Ease of Doing Business for MSMEs: Currently, the majority of women-owned ventures are single-person businesses wherein rural non-farm home-based business owners have the largest share.
Ease of Doing Business for MSMEs: Indian women entrepreneurs are likely to create 150–170 million jobs– over 25 per cent of the new jobs required for the working-age population by 2030, said a report by Bain & Company and Google. India is estimated to witness 13.5–15.7 million women-owned businesses currently in six leading segments. These businesses are around 20 per cent of all businesses today. Currently, the majority of women-owned ventures are single-person businesses wherein rural non-farm home-based business owners form the largest share of 38 per cent followed by urban self-employed women entrepreneurs at 31 per cent, who usually work from home, said the report titled Women Entrepreneurship in India – Powering the Economy With Her.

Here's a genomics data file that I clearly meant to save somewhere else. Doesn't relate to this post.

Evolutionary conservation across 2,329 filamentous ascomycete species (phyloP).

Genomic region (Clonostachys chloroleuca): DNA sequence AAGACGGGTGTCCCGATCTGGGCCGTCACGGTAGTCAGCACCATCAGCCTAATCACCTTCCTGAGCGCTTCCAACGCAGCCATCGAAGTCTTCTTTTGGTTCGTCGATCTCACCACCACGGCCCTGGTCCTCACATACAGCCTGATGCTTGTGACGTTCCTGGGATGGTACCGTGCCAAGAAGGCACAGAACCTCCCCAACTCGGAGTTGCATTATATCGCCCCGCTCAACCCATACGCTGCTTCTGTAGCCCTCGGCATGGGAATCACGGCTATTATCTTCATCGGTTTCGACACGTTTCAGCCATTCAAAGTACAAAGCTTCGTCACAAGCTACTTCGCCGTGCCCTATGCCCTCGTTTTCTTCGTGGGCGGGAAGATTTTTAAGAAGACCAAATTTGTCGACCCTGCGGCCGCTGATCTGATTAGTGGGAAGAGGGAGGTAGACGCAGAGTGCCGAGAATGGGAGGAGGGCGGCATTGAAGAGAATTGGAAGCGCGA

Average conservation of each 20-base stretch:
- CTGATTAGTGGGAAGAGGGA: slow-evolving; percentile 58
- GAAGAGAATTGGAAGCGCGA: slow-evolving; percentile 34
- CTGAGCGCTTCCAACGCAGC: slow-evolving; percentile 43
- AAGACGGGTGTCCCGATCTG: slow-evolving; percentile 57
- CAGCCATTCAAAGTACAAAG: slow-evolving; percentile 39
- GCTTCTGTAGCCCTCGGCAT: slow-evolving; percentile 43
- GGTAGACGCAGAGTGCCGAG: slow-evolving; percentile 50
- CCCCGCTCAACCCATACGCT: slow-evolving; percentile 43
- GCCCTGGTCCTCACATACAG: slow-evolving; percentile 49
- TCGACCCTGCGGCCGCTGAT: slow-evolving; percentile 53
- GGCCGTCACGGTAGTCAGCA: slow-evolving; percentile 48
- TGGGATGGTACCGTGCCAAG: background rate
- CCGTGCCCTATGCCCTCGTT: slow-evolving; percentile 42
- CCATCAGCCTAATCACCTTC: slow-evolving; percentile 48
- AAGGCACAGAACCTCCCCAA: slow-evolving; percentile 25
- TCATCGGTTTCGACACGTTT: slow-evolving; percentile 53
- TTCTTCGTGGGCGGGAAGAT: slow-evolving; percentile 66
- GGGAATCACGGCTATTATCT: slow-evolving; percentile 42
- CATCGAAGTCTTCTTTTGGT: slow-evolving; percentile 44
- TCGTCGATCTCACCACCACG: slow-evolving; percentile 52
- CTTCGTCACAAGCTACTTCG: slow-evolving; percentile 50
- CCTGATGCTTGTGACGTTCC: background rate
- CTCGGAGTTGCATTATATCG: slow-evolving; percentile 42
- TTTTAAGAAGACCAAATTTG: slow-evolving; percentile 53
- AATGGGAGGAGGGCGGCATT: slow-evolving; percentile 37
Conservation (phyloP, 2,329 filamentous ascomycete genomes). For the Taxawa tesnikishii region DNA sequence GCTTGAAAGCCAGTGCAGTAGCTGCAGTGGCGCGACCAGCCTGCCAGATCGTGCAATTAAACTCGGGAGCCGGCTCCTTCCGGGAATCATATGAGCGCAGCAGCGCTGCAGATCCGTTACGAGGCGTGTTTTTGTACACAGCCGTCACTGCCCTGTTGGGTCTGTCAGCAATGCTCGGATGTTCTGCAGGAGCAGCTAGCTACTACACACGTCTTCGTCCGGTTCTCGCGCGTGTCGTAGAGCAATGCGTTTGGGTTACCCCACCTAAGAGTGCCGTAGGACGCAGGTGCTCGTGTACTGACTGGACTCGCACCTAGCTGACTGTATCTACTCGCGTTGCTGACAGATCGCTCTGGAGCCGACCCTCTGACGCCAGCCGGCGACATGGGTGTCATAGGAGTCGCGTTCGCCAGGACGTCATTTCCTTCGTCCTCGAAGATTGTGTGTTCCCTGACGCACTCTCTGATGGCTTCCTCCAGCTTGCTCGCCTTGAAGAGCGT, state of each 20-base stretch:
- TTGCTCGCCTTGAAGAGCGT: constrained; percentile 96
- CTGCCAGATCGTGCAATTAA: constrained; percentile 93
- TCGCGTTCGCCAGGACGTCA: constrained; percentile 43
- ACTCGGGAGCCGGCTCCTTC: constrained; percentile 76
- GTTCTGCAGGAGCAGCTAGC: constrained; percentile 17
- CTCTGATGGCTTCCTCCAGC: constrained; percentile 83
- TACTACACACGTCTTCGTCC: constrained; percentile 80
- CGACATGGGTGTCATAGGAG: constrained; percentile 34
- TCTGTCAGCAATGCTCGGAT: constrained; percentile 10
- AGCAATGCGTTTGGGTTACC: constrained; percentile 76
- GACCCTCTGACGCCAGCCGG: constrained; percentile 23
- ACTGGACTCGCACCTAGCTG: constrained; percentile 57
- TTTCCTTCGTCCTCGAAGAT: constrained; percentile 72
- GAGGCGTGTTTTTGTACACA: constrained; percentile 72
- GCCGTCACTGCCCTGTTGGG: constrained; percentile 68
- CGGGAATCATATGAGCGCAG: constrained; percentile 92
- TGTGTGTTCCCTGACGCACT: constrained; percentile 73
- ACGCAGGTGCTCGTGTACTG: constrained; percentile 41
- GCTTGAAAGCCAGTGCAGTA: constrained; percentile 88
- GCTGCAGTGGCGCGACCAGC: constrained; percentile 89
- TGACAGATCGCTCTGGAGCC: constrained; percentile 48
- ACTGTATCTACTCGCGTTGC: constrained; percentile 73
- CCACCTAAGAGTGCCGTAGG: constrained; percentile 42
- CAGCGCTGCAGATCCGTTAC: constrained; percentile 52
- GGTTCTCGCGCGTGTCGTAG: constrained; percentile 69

Farm-based business owners at 18 per cent and small business owners at 14 per cent employing less than 10 employees and contributing most to employment generation are other dominant segments. Overall, the women entrepreneurs in India provide direct employment to around 22 to 27 million people currently. “In spite of India’s economic progress in the last decade, women’s participation in the labour force has declined and is expected to be under pressure due to labour trends, technological disruption and constraining social barriers,” said Megha Chawla, Partner Bain & Company. Interactions with over 60 women entrepreneurs apart from the survey of over 1,100 women across rural, semi-urban and urban India were conducted for the report.
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According to the report, out of around 432 million working-age women in India, approximately 343 million are not in paid formal work while around 324 million of these women are not in the labour force and 19 million are in the labour force but not employed. Around 59 per cent women believed working for themselves will cut their dependence on the family while 46 per cent felt it “as a means to break through the glass ceiling,” the report said. The number of women-owned enterprises has grown from 14 per cent to 20 per cent in the past decade, as per government sources, it added.